Traveling with pets isn’t always simple. Traveling with a diabetic pet is certainly feasible, but you will need to take a few extra steps in your trip planning.
Insulin should be refrigerated or kept cold. While a small cooler with ice or ice packs is easy to put together, maintaining the temperature inside of the cooler can be time consuming and messy.
American Diabetes Wholesale offers a wide variety of very affordable options that can keep your insulin cold and protected. There are travel wallets which are perfect for 1-2 day trips and micro-refrigerators that can be plugged into the outlets in your car or the hotel you are staying at.
Eating patterns can be affected by stress. If your pet is anxious, your pet may eat less than normal. Take your pet’s regular diet, but just in case you might also take a can of your pet’s favorite canned food or deli meat. If your pet eats less than normal on the trip, you might give a lower amount of insulin than you typically give for that meal. If driving, try to schedule stops when your pet normally takes a meal. Try to keep patterns as normal as possible.
If you use a glucose meter, take it with you on the trip. (See our archives for home glucose monitoring.) If your pet isn’t eating normally, nothing beats knowing the blood glucose level when you are determining how much insulin to give. Be sure to take your vet’s phone number with you if you need to ask questions.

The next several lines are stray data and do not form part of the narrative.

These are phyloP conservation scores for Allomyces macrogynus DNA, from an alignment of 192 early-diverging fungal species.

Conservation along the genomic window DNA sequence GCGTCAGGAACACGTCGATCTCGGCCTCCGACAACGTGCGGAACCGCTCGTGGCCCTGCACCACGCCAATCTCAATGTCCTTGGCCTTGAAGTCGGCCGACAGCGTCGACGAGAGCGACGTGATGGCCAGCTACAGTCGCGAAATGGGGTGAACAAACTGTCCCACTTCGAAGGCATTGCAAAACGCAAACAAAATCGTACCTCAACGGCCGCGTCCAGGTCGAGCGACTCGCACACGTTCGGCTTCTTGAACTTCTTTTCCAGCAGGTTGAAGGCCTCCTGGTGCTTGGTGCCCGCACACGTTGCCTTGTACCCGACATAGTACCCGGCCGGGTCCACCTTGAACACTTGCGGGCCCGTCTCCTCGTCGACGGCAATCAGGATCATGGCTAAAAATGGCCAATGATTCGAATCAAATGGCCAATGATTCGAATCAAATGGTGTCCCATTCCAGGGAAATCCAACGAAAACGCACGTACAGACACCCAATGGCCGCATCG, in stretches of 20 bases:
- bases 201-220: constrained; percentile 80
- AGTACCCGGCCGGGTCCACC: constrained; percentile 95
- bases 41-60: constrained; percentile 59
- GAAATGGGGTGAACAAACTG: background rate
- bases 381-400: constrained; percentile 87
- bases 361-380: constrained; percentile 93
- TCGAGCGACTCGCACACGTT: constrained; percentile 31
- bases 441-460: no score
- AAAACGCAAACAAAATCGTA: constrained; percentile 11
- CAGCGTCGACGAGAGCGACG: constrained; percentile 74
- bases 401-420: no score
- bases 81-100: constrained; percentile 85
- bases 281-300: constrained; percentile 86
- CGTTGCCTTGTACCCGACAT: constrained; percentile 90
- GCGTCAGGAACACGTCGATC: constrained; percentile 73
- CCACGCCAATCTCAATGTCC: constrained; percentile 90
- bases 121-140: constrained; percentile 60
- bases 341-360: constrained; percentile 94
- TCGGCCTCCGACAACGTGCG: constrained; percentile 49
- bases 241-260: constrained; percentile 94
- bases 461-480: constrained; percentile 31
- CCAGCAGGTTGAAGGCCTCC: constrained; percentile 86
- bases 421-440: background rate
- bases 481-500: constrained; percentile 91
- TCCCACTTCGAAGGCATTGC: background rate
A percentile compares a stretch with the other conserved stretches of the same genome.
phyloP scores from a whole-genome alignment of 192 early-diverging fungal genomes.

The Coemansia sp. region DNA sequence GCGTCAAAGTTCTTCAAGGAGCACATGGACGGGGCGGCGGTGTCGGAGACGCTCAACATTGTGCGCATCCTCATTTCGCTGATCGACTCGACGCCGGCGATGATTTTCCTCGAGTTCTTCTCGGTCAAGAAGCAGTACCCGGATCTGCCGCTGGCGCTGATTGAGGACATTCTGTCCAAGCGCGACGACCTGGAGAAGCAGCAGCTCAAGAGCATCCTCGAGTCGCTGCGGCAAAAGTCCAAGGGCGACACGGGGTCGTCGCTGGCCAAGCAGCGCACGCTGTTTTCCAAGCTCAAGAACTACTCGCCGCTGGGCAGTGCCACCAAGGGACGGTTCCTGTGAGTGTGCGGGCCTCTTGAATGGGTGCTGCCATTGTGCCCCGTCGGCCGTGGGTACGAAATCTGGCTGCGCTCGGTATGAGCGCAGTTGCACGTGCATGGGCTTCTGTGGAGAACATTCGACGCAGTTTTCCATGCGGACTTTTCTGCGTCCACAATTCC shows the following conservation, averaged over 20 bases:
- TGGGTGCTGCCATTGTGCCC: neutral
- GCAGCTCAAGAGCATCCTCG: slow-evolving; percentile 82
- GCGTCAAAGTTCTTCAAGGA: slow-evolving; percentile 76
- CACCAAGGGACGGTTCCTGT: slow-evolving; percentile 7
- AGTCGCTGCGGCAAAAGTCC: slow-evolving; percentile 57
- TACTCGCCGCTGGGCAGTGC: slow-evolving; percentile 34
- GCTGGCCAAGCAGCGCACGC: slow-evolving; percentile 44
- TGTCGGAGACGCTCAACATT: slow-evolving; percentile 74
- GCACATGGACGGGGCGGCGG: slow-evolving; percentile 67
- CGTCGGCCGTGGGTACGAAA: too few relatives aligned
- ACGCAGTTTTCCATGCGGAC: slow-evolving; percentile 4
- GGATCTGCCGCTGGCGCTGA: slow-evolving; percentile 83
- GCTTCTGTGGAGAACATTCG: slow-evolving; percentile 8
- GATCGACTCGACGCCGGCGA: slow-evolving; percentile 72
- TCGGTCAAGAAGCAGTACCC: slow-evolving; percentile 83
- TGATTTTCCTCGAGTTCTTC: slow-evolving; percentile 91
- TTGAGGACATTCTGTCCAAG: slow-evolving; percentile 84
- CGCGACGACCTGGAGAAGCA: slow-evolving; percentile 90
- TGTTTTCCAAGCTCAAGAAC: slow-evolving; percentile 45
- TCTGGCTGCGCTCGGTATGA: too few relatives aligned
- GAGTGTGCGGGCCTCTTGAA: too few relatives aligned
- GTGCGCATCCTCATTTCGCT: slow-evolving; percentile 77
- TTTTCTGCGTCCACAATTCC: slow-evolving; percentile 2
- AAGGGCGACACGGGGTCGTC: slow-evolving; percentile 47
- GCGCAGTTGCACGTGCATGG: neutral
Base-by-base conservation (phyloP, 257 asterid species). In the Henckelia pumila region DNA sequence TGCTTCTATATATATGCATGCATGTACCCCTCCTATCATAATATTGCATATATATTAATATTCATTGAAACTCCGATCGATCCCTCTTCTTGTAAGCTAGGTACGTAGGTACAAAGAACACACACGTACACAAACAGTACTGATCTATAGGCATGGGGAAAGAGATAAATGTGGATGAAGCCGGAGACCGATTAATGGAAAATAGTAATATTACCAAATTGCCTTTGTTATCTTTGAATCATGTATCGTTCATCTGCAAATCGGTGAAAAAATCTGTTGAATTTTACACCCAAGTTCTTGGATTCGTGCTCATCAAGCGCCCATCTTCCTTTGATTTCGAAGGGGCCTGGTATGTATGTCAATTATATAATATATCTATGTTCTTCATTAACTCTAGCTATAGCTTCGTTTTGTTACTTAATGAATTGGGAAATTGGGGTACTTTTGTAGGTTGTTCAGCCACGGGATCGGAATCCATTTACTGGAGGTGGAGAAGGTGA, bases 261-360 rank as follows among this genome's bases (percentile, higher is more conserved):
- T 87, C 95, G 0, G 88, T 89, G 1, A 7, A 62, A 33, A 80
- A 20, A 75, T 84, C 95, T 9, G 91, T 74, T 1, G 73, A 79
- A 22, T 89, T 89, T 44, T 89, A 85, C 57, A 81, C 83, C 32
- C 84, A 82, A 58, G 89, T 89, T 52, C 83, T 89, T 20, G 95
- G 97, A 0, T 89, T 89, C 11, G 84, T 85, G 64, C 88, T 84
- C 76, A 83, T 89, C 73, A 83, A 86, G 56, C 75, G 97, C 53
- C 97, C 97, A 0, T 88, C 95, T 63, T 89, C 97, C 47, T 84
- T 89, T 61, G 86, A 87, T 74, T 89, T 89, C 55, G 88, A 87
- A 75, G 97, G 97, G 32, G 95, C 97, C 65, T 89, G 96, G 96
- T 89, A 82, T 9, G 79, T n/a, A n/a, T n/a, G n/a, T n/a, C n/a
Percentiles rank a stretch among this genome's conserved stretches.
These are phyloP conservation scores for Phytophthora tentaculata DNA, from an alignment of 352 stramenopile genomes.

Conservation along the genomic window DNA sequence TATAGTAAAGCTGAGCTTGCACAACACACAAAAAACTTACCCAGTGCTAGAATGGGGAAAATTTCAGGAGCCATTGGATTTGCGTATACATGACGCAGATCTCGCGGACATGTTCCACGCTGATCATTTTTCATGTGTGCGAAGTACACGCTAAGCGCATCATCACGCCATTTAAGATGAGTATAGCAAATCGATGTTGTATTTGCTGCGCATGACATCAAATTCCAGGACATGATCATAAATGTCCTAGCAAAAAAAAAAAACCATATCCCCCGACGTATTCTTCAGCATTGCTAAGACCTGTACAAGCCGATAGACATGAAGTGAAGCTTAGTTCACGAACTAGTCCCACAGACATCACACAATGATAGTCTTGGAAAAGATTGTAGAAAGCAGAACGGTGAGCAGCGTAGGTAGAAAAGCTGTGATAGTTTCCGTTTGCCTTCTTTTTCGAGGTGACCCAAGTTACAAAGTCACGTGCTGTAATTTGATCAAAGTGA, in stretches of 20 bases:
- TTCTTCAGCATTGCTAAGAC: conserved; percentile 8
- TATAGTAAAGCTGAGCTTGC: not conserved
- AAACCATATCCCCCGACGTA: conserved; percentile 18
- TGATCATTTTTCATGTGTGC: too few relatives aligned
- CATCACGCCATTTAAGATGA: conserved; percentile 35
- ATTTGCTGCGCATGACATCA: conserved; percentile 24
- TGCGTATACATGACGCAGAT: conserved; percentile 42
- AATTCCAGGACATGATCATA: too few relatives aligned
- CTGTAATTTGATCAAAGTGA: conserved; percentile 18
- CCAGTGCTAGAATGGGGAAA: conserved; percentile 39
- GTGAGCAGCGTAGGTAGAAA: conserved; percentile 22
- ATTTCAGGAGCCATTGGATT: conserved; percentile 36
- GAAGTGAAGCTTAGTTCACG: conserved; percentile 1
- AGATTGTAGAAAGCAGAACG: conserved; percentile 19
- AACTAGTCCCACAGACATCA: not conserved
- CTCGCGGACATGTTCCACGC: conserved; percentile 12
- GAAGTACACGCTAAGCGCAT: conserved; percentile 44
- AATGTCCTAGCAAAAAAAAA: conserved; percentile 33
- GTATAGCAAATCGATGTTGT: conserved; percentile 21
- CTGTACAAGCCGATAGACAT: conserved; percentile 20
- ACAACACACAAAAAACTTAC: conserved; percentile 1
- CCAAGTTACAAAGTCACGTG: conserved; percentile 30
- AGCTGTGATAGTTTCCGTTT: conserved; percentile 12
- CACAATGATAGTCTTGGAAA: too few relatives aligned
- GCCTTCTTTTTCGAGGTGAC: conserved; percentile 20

If you are traveling during the holidays, be sure to tell your friends and relatives that your diabetic pet has special dietary needs. Ask with all the earnest sincerity you can muster that they don’t feed your pet table scraps. Diabetes is best controlled with consistent feedings of your pet’s diabetic food. Many holiday treats are fatty or sugary. Such foods can send your pet’s diabetes into a tailspin.
Checklist for travel:
- Insulin and cooler to keep it cold
- Syringes (take extra in case of travel delays) and sharps container
- Your pet’s regular diet and approved diabetic treats
- Your pet’s favorite canned food or deli meat
- Your pet glucose meter and test strips
- Plenty of water
- Your pet’s comfy bed and food/water bowls to minimize stress of change
- Your veterinarian’s contact information
- Any other medications your pet takes
- Leash for dogs, pet carrier and litter and litter box for cats
- Your pet’s diabetes journal
Traveling comfortably and safely with a diabetic pet is possible. Take the time to plan ahead and both you and your beloved pet will enjoy your travels even more.
We at American Diabetes Wholesale wish you happy travels!
Latest posts by Dr . Joi Sutton (see all)
- Don’t Feel Badly About Poking Fluffy | Getting a Pet Glucose Curve - April 17, 2018
- Heartworm Preventatives - March 29, 2018
- Long Acting Pet Medications – What You Need to Know - March 21, 2018